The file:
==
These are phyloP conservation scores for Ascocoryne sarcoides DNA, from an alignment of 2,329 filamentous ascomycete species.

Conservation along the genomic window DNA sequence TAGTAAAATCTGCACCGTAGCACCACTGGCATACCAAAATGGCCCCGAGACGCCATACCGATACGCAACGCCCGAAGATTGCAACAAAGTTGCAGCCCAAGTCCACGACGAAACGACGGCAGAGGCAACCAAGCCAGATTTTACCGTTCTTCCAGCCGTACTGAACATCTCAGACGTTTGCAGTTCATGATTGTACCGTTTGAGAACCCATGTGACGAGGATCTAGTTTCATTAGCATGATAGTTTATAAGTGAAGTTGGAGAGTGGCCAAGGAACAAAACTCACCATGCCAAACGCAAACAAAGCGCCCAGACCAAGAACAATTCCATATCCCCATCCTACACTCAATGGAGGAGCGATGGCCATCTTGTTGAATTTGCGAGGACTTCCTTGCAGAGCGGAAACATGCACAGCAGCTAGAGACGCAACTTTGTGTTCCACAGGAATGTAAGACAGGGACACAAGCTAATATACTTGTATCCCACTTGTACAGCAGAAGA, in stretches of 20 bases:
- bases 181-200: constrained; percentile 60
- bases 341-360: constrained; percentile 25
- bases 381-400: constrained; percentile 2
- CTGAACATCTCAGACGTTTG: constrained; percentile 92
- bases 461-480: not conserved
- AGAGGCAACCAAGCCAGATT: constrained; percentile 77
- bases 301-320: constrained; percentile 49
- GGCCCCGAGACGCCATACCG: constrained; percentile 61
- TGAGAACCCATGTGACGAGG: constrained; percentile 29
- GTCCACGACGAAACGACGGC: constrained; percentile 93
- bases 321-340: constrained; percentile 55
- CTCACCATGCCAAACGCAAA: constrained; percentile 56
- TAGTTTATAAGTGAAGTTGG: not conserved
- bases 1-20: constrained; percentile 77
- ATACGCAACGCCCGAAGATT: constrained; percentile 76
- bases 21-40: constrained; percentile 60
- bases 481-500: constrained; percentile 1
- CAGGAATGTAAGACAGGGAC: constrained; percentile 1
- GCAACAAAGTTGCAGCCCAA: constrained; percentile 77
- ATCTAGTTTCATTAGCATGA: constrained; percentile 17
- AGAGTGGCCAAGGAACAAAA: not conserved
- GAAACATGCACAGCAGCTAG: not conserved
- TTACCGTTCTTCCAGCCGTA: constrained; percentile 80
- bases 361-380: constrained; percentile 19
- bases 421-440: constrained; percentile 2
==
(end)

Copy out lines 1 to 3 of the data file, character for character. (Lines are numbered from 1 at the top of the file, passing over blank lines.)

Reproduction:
These are phyloP conservation scores for Ascocoryne sarcoides DNA, from an alignment of 2,329 filamentous ascomycete species.

Conservation along the genomic window DNA sequence TAGTAAAATCTGCACCGTAGCACCACTGGCATACCAAAATGGCCCCGAGACGCCATACCGATACGCAACGCCCGAAGATTGCAACAAAGTTGCAGCCCAAGTCCACGACGAAACGACGGCAGAGGCAACCAAGCCAGATTTTACCGTTCTTCCAGCCGTACTGAACATCTCAGACGTTTGCAGTTCATGATTGTACCGTTTGAGAACCCATGTGACGAGGATCTAGTTTCATTAGCATGATAGTTTATAAGTGAAGTTGGAGAGTGGCCAAGGAACAAAACTCACCATGCCAAACGCAAACAAAGCGCCCAGACCAAGAACAATTCCATATCCCCATCCTACACTCAATGGAGGAGCGATGGCCATCTTGTTGAATTTGCGAGGACTTCCTTGCAGAGCGGAAACATGCACAGCAGCTAGAGACGCAACTTTGTGTTCCACAGGAATGTAAGACAGGGACACAAGCTAATATACTTGTATCCCACTTGTACAGCAGAAGA, in stretches of 20 bases:
- bases 181-200: constrained; percentile 60